In 2014, Daesh managed to occupy a large part of the Syrian province of Deir Ezzor, although there were areas such as a sector of the capital and the airport that resisted the offensive and remained under the control of Syrian government troops. It was in 2017 that the city was liberated by the Syrian Army from Daesh siege, while the Omar oil wells in the north of the province were recovered by the Syrian Democratic Forces (SDF), although the remnants of the organisation were left scattered and hidden in the surrounding area, restarting again the kind of insurgency that Daesh carried out in 2013, in a rural and desert terrain that the organisation knew perfectly well, suitable for guerrilla warfare. Five years on, the province has seen hundreds and hundreds of deaths added to those already caused by the war against the Daesh caliphate in 2014-2017. Meanwhile the civilians, military and militias of Deir Ezzor live with the existence of a terrorist organisation that succumbed in March 2019 in Baghuz, but never left.
The Arab Spring of 2011 brought civil war to Syria, with Deir Ezzor witnessing bloody fighting between Free Syrian Army (FSA) rebels and Bashar al-Assad's troops. Other rebel groups outside the FSA also fought against Bashar al-Assad's troops. This was the case of the al-Nusra Front, an autonomous affiliate of al-Qaeda in Syria, which managed to gain a foothold in some of the capital's neighbourhoods and was finally expelled in the spring of 2014 by Daesh fighters, who ended up capturing and killing the top leader of the al-Nusra Front in the area when he tried to escape disguised as a woman1.
In 2014, Daesh expelled all Syrian rebels from Deir Ezzor, leaving the capital's airport and part of it controlled by Bashar al-Assad's troops. The pro-regime forces endured a three-year siege by the jihadist organisation without managing to break their resistance. Meanwhile, the areas of the province under the yoke of Daesh suffered from its terror, witnessing the killing of civilians and opponents. As for specific events, there were women whom Daesh accused of adultery and subsequently murdered, or the case of a dentist in Mayadin, in Deir Ezzor, when in early November 2014 she was beheaded for treating, according to Daesh, patients of both sexes2.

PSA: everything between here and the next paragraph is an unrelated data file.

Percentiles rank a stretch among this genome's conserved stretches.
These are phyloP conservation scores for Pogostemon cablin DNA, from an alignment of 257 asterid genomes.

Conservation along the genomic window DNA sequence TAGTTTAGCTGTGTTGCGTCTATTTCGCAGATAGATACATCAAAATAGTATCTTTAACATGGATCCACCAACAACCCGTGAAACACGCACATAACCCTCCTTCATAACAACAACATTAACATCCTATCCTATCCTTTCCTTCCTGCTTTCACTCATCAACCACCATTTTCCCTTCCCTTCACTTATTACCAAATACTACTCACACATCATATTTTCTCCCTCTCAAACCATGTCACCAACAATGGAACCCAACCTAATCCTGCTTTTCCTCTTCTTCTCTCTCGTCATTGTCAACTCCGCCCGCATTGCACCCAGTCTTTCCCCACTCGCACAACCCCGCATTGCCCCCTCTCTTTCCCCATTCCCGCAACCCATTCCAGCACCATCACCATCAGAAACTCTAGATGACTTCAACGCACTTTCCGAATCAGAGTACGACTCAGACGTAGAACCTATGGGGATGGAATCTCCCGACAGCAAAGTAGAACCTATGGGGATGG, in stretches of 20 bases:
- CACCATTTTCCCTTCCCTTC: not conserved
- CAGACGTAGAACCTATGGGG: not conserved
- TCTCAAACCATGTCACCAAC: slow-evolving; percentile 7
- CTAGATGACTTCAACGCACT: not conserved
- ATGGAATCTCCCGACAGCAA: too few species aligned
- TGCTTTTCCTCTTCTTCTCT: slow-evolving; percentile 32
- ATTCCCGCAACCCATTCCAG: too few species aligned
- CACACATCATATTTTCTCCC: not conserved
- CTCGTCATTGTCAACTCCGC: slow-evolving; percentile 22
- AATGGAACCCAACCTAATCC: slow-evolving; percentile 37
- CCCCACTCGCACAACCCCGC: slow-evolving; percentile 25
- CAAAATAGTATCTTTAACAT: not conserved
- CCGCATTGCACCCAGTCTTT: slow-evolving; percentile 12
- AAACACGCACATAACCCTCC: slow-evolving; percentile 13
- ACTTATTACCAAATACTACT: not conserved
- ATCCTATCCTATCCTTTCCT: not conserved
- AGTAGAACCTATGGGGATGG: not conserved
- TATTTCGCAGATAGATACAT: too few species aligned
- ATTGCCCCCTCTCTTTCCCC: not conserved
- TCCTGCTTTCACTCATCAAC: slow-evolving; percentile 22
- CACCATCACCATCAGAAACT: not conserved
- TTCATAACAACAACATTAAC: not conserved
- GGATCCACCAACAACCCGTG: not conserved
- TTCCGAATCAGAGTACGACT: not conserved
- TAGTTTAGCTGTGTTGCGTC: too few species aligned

In October 2017, Syrian troops from the 104th Brigade of the Republican Guard under the command of the late General Issam Zahreddine managed to break the siege and liberate the city the following month. Since then, far from disappearing, Daesh, since its defeat in Baghuz, has carried out countless ambushes and attacks against soldiers and civilians in and around Deir Ezzor, causing hundreds of deaths in that part of Syria alone.
The jihadist group, despite its weakness, has managed to resist counter-insurgency attacks. The blows they have received have not succeeded in eliminating them and they have continued to have the capacity to commit attacks and ambushes over the past year, as will be seen below, the effects of which have forced the citizens of Deir Ezzor to live with the existence of Daesh in their surroundings.
Living with Daesh
The Arab-majority province of Deir Ezzor has three districts, Deir Ezzor, Abu Kamal and Mayadin. The main towns west of the Euphrates River would be controlled by the Syrian government and its troops, including those of the 4th Armoured Division, whose commander is Maher al-Assad, brother of the Syrian president, while in the north-east control would be exercised by the mainly Kurdish Syrian Democratic Forces (SDF).